Breakfast is the most important meal of the day — or so goes the mantra we recite in the morning while downing a second bowl of cereal. Weight loss experts and diet gurus frequently suggest that big breakfasts will help cut daily calorie consumption — one of the few diet principles that most of us can agree to love (especially those of us whose culinary preferences lean towards eggs, waffles, and oatmeal). But a new study suggests that morning indulgence doesn’t actually help our weight loss; in fact, it found that those who eat bigger breakfasts consume more calories than those who don’t.
The study, published in Nutrition Journal, analyzed the two-week food journals of 380 subjects at the University of Munich, 280 of which were obese, and 100 of which were of normal weight. Those who reported having larger breakfasts — about 400 calories more — ended up consuming more calories overall than those who didn’t — about 400 calories more. Lead researcher Dr. Volker Schusdziarra explained: “The results of the study showed that people ate the same at lunch and dinner, regardless of what they had for breakfast.”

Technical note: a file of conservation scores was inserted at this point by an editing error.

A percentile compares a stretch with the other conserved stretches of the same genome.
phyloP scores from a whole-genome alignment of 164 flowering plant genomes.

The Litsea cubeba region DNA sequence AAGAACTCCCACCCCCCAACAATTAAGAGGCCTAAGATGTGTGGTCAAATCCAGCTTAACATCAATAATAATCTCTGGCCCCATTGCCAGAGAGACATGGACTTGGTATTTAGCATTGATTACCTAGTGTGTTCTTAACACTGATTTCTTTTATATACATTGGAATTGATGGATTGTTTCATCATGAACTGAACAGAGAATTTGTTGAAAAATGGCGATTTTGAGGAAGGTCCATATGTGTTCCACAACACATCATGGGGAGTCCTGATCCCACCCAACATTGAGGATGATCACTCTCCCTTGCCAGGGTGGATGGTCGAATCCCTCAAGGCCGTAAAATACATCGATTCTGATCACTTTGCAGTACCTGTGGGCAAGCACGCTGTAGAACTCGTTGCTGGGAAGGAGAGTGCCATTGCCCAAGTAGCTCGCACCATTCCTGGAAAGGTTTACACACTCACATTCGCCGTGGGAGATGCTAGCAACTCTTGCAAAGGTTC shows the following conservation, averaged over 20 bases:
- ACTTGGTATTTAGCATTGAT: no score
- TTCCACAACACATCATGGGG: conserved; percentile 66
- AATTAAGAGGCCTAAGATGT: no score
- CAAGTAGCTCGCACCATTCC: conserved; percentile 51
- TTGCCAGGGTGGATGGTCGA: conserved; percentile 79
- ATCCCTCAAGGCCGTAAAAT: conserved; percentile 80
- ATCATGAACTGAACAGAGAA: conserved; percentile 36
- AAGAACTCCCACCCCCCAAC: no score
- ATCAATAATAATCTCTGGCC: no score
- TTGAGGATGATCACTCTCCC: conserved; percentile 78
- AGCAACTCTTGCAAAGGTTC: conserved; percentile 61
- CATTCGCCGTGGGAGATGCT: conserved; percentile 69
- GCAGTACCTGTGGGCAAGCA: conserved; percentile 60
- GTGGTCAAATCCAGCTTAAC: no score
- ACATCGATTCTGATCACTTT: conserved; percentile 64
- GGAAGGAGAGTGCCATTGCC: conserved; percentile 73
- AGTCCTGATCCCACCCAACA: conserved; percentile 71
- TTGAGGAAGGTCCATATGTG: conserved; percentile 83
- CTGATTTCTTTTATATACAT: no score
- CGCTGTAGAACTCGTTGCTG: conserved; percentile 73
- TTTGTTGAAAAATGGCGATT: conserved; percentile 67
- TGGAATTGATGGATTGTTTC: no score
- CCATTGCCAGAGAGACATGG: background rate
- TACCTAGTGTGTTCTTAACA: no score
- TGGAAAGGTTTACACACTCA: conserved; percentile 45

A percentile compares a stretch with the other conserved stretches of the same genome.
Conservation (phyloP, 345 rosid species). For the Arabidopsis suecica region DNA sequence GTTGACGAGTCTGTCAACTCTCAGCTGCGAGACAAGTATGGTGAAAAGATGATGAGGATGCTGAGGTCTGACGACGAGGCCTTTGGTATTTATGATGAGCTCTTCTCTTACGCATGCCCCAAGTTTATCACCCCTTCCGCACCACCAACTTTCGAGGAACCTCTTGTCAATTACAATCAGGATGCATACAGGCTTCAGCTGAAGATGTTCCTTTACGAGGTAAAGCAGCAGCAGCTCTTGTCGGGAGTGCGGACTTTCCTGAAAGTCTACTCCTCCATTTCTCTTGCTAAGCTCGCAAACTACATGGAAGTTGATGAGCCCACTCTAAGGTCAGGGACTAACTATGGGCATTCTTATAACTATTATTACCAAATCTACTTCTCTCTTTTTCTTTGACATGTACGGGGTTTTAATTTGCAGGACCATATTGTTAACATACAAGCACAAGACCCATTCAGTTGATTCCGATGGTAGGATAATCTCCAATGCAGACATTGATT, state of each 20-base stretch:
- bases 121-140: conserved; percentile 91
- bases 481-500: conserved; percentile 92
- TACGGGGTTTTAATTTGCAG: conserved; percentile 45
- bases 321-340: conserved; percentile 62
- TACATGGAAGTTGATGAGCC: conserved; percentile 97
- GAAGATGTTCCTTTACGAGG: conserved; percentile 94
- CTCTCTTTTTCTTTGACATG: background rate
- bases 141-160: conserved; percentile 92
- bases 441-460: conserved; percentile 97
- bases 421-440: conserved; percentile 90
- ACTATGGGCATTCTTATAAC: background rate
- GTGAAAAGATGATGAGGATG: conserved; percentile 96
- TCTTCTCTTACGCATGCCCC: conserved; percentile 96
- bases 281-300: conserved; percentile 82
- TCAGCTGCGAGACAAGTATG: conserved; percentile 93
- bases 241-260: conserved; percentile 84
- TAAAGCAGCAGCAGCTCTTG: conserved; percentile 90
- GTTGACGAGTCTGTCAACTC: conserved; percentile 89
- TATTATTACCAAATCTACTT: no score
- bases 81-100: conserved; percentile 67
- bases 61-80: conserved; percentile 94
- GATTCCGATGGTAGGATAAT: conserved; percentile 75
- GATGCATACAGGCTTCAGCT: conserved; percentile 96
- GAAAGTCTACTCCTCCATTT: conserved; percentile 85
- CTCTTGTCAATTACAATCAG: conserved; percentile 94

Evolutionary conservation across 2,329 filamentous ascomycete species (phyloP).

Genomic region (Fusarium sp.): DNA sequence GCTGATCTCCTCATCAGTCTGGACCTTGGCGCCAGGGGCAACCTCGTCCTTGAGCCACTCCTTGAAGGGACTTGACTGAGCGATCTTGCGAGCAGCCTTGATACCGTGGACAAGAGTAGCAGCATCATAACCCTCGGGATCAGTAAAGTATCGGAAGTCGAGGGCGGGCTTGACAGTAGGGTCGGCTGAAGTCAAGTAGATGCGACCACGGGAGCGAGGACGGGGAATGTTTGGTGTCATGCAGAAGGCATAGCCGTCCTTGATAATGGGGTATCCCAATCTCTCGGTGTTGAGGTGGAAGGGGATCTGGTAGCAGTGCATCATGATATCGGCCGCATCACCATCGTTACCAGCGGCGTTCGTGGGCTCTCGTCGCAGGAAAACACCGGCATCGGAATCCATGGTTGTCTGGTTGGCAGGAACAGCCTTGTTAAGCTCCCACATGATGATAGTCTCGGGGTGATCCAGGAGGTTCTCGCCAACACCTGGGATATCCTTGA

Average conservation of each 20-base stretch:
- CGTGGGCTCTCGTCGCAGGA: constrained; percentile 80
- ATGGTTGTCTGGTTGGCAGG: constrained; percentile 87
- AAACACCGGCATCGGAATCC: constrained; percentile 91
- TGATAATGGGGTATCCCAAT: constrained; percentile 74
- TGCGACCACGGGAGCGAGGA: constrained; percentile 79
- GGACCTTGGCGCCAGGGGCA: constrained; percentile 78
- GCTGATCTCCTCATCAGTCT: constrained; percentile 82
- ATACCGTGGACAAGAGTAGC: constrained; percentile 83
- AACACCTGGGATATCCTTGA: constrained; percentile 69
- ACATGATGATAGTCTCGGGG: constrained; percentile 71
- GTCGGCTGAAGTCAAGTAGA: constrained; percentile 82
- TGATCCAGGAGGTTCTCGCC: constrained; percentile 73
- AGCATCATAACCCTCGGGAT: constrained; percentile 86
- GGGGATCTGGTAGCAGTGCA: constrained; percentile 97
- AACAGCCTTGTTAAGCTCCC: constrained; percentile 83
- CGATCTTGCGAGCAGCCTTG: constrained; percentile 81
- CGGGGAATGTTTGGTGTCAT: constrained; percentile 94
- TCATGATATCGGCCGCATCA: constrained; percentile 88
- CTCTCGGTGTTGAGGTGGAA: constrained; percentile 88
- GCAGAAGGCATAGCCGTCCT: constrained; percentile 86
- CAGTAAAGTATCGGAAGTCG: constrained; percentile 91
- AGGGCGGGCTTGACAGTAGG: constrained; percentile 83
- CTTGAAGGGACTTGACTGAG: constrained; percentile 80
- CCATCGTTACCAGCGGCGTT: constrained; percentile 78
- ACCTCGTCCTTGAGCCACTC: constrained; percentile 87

So let’s get this straight: To lose weight, you have to use portion control and exercise restraint in the morning, just like at every other meal? And gorging yourself in the morning doesn’t lead to healthier habits during the rest of the day? It’s fairly intuitive when you say it plainly, but why have we been inundated with studies and articles telling us that oversized morning meals are a weight loss boon? TIME reporter Maia Szalavitz says the study “confirms [her] suspicion that the notion of a big breakfast as a weight loss tool may be, well, propaganda for Big Breakfast Food.”
Most breakfast foods are advertised on the merit of their nutritional value, not their size (even McDonald’s doesn’t have the gall to tell us that chowing on their McMuffins will boost our weight loss strategy), but we can’t help but think that Szalavitz is on to something. The German study featured in Nutrition Journal is small in scope and doesn’t provide answers about optimum morning nutrition, but at least it makes us question our ideas about health and nutrition, and where they come from. For every food marketing slogan like “jump start your metabolism,” (from Wheaties) and “the best part of waking up is Folger’s in your cup,” there is usually a study that vaguely supports it. But more often than not, we latch on to consumer-friendly theories, like the idea that big breakfasts won’t make us fat, in order to justify overconsumption and unhealthy habits.
Do you believe that big breakfasts make you skinny? Does this study make you want to cut back on your morning bacon habit? Tell us what you think of the Big Breakfast Propoganda theory in the comments section, below: